• The trouble with a global commodity market is also that you get one price, no matter what your production costs are. When South East Asian countries like Vietnam entered the scene, Central American countries – with much higher input costs – started to struggle. And the problem is perpetuated even in the Fair Trade system, where the price guarantee is the same worldwide, which is still at an unsustainably low level for producers here.
  • The solution for many farmers in Costa Rica and elsewhere is to focus on quality instead. However, once you arrive in the segment where coffee tastings define your income, environmental sustainability is secondary – and alternative production systems might even be counterproductive because they may affect the taste, and taste is what counts.
  • Yet, coffee production is inherently resource-intensive. Look at these Ethiopian farmers harvest the red coffee cherries – the only valuable part is the bean. First, you need to get rid of the pulp, the mucilage and the parchment (which are all layers surrounding the bean) – more than 50% of what you grow is essentially waste! There have been attempts to put the pulp to use in animal feed, but if you give livestock too much they get hyped up on the caffeine and will be sick. Furthermore, the wet milling process uses a large amount of water. It is the most commonly used processing method in Central America, despite the fact that some regions are called the “dry corridor” because of frequent droughts.

So my main takeaway so far? We are paying way too little for what we consume. Listening closely, you realize that the only reason the exodus from coffee production in Costa Rica is not mirrored in other countries is that there are alternatives here – and, as one of my interview partners said, “in Honduras you just continue to farm because the alternative is to starve.”

Check back soon for more coffee stories!


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To Watch: TEDxManhattan 2015

Hey everybody! Happy almost-weekend! Do you have any plans yet on Saturday? If not, why not join up with foodies in your area for a TEDx Viewing Party? Or – alternatively – go to their website and watch the livestream!

Why, you ask? Well, it’s a whole day of the most inspiring speakers in the sustainable food and ag movement, sharing thoughts on how to change the way we eat (which is the theme of the yearly conference). It’s a day-long event with 17 talks overall, but I took the liberty to highlight the five speakers I am most interested in:


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FoodCorps isn’t created just to exist. We’ve been created to accept the challenge. And as we grow, we’re growing leaders and hoping that they’ll build within their community so that we can move on to where we’re needed next.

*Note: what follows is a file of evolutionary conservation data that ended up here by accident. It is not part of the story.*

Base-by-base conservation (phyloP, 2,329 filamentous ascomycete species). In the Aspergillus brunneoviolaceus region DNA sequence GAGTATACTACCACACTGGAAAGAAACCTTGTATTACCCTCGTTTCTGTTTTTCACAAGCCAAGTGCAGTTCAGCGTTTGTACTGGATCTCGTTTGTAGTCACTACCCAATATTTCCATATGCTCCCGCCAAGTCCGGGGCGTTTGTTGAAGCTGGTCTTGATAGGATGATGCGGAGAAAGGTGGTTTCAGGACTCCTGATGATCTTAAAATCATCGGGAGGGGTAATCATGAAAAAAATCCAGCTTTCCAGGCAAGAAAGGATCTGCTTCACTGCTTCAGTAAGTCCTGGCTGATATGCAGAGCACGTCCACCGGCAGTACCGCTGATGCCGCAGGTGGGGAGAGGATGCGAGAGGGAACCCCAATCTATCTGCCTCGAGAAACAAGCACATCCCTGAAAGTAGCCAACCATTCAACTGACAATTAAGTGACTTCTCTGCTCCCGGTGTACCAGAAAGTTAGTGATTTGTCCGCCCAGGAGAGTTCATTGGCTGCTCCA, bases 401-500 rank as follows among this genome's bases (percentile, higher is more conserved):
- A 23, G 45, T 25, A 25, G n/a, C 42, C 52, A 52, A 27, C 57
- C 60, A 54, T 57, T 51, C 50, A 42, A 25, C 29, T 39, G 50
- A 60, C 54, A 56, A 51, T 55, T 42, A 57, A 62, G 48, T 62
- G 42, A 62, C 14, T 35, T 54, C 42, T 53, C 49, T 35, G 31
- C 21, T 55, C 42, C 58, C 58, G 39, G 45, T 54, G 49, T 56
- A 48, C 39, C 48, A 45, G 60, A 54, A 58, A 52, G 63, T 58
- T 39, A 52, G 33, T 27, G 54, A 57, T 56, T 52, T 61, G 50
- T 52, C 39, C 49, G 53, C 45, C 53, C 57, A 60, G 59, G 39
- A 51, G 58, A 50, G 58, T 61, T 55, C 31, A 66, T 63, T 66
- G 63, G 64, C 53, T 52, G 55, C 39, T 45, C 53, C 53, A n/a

Debra Eschmeyer is an unusual mixture of on-the-ground farmer (she owns a fruit and vegetable farm) and policy whiz: in January, she was selected as the “de facto food policy czar”, as Politico says, becoming the executive director of Michelle Obama’s “Let’s Move!” campaign and senior policy advisor on nutrition policy of the White House. She also co-founded the Food Corps, which brings AmeriCorps service members into schools to “promote healthier eating through school gardens, cooking classes and revamped school lunch menus”. I am interested to see the stamina and drive needed to be a “doer” trying to fight through red tape, bureaucracy, and policy problems.


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We realized that colleges and universities in this country spend over $5 billion each year to feed their students.  What if we could shift how that money was being spent? Instead of lining the pockets of the biggest and worst food companies, why not support smaller farms and socially responsible business? Why not invest in a real food economy?

Anim Steel I just want to see because his bio picture is dreamy. Ok, I kid, he is also the Executive Director of the Real Food Challenge, which wants to bring high schools and universities to purchase local, fair, and sustainable foods. This is important for two reasons – one, institutional tenders can create massive market shifts due to their collective purchasing power, and secondly, it’s a youth-led movement aiming to reclaim where their educational investment is being spent. It’s cool to see such engagement at a relatively young age, and I think Anim will be one of the younger presenters. Woot next generation!